I'm one part word nerd writer, one part shoe hoochie fashionista, and all parts mother of Skylar, the flighty but fabulous 14 year old who is the object of my undying affection (when she's not immersed in teen funkiness). Aside from storytelling for The Stir, I pen pieces for Essence, Ebony, Vibe, Clutch and just about anyone else who'll have me. On any given day, I find solace in Five Guys fries, Hello Kitty paraphernalia and crime TV. Love me anyway, please.
Sprite on the rocks. Oh, you thought this snarkiness was alcohol-induced?
The thing about living in a country that celebrates and prides itself in being a multicultural melting pot is that society in general doesn’t get to dictate what should and shouldn’t be insulting to the smaller groups of people that make up the whole. We can’t tell gay folks to let the arbitrary use of the word “faggot” roll off them. We can’t tell Jewish people that they really shouldn’t be insulted by “shyster.” So, in that vein, we can’t explain away blackface and tell African-Americans that it’s really not all that offensive. Julianne Hough is the latest celeb to get caught up in public fallout from a failed Halloween costume. She should know better. There have been more than enough examples set and fingers wagged before to derail her bad decision-making and the PR nightmare she’s in now.
Because we needed a reminder that sometimes, when things go wrong, they can still turn themselves upright, there’s this story: Vickie McBride had her son, Maurice, when she was just 13 years old. That’s jarring, even by our almost un-jarrable standards. As you can imagine, she was local gossips’ favorite thing to whisper about in her Georgia hometown, but with the help of her mother, a retired teacher, she shut them up by staying in school. Education was an inherited importance. So it was probably a kick in her stomach when Maurice dropped out when he was 16. But there’s a happy ending for the one-time barely teenage mom and her former high school dropout son. They both graduated from the same university with their PhDs on the same day. Yep, these two went allllll the way in school in a double doctoral victory. (In your face, hateratti.) You just gotta love that kind of win-win for the underdogs.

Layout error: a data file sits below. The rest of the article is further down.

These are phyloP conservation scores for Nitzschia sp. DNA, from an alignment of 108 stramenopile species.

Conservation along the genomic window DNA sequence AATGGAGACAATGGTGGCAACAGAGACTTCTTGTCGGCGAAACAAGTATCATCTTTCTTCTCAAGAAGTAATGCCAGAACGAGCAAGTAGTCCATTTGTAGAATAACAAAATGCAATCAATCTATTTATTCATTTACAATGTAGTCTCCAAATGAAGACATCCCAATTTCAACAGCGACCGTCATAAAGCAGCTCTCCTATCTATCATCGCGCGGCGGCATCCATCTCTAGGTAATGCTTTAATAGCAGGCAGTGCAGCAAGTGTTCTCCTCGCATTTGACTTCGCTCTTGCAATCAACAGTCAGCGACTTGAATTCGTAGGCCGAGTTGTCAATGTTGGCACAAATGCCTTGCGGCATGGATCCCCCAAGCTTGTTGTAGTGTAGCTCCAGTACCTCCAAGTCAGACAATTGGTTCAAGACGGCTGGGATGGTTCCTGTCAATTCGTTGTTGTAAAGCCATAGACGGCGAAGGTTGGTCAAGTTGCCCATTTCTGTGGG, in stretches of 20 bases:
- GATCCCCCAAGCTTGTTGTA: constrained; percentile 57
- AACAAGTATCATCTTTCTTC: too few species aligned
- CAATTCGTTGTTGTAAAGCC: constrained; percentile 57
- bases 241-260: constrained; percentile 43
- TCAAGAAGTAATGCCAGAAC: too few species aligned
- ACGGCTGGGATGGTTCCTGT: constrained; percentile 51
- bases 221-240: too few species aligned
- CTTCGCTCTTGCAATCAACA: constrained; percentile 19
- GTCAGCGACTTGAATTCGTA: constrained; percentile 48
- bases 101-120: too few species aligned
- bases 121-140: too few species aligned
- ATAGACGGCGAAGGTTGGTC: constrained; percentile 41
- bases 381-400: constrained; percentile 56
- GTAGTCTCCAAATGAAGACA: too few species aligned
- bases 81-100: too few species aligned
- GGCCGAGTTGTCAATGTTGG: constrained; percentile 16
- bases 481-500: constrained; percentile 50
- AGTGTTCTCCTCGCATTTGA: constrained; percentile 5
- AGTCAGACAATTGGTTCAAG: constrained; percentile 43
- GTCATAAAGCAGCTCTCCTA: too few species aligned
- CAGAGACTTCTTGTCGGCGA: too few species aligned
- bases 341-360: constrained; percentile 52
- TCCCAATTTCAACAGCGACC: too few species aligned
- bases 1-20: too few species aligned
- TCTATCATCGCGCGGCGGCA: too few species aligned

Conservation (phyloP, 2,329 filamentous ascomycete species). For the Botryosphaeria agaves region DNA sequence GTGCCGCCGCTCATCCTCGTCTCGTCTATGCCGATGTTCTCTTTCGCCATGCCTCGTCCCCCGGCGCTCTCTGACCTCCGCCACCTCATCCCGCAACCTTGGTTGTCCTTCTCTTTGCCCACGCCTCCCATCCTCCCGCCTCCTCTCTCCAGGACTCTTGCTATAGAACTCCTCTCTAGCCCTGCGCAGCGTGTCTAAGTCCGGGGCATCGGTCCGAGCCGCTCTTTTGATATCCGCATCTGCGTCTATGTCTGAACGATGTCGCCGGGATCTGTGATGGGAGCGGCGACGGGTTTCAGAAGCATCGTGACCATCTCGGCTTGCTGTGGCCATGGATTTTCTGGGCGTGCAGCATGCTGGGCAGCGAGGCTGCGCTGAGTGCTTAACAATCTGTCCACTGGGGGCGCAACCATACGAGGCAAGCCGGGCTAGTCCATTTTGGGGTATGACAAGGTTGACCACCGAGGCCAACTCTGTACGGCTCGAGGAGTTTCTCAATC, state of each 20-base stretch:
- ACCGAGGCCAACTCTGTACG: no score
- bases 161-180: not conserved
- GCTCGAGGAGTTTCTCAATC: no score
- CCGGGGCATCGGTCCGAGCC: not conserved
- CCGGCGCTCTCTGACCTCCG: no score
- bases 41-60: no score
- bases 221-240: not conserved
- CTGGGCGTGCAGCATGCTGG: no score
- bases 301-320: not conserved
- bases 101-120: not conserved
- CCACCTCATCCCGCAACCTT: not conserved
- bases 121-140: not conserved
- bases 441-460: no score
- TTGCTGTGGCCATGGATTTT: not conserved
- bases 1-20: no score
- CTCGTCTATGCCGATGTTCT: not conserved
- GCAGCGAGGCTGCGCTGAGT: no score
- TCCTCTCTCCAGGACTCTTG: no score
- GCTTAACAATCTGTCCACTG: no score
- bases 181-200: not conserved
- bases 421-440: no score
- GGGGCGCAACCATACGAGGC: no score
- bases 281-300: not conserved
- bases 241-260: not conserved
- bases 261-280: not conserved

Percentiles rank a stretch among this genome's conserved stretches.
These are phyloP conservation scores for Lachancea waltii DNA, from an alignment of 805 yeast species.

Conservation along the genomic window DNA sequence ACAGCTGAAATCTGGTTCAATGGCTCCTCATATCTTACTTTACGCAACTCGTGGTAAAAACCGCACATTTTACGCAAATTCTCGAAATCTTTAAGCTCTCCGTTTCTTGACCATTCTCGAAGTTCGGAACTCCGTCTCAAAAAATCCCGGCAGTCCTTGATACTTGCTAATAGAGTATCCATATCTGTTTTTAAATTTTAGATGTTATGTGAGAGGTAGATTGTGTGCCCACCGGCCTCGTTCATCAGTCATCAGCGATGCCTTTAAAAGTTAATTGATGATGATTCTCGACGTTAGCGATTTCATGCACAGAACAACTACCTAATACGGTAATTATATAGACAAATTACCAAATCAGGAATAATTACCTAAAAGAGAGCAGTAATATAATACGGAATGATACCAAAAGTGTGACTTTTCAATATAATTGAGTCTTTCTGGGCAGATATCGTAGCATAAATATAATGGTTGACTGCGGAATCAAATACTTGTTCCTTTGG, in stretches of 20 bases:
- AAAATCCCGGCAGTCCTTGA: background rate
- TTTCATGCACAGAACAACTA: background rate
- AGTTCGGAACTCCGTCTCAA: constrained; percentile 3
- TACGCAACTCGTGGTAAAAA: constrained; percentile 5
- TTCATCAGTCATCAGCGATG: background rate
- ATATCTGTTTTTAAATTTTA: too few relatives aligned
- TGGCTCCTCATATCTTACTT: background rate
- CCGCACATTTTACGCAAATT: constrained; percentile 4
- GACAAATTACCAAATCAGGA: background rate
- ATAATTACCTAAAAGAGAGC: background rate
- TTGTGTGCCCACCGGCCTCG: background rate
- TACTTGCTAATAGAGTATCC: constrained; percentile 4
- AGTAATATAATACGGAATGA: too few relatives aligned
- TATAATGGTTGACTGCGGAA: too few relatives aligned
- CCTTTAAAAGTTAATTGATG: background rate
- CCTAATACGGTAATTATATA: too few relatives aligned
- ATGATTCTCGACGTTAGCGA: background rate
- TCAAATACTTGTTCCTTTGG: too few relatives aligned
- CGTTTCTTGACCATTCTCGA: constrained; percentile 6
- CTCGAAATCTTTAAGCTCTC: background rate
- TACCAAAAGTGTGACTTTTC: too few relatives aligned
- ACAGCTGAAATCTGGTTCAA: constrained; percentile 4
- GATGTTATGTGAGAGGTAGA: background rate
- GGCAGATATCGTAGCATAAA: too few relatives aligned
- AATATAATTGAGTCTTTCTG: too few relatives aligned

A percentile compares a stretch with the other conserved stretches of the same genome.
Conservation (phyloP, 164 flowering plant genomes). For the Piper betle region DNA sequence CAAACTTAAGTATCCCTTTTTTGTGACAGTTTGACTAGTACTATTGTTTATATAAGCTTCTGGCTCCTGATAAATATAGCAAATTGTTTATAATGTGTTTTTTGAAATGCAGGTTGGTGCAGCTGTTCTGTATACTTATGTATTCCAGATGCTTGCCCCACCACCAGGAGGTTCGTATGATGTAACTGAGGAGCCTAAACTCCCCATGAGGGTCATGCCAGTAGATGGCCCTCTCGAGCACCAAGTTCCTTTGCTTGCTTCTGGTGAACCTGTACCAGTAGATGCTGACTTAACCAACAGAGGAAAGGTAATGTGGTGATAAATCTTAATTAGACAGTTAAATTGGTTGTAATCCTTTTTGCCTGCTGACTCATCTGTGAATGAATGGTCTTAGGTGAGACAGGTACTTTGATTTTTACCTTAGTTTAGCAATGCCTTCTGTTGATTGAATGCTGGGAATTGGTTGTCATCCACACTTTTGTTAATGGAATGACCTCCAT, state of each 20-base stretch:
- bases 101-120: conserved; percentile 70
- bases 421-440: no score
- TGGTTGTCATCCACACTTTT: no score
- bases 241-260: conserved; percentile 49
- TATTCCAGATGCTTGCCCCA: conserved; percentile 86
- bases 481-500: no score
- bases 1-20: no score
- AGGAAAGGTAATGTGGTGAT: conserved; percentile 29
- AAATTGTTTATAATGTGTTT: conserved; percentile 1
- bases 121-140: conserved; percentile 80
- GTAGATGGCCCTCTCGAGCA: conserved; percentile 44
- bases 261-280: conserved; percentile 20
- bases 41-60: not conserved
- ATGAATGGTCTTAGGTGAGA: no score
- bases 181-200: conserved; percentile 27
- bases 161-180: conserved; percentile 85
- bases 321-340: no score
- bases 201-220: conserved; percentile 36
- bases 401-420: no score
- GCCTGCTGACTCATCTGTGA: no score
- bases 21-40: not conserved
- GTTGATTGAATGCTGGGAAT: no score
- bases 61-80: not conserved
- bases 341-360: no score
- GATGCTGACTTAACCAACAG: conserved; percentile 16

You knew it was coming. If you didn’t, you should have. College kids are generally our most unobstructed and free-thinking minds, what with all of the exposure to new people, theories, knowledge, and such. But somebody at Smith College in Northampton, Massachusetts, didn’t get the memo and instead dreamt up the concept of a sorority strictly for straight people.
An email originally posted by an anonymous student on Tumblr -- which has since been stripped off -- invited classmates to join her in creating an “exclusive” chapter of Delta Gamma specifically for the school’s piteously underserved and marginalized straight girls. Because there just aren’t enough organizations in the world for heteros to dominate. Except, like, almost every organization that’s ever been created.
Not this messiah. The other one.OK, so turns out you can name your kid “Messiah.” That other judge was just blowing off steam about her Jesus love and whatnot. This time it’s for real. “Messiah” is a go. In a complete up yours to the previous ruling handed down in—of all places, child support court—a higher judge in Tennessee reversed a magistrate’s decision that told Jaleesa Martin she had to change her 8-month-old son’s name from “Messiah.”
It’s pretty easy to tell the difference between a scene from pornography and a scene from classic literature. Porn is artistically uninspired smut, lit is beautifully descriptive prose. Porn shapes barbaric acts into sexual fantasy, lit taps into the angst of those tragedies. Porn leaves nothing to the imagination, lit incites it. Given that, it’s impossible to mistake Toni Morrison’s epic novel The Bluest Eye with pornography. Unless you’re president of the Ohio Board of Education.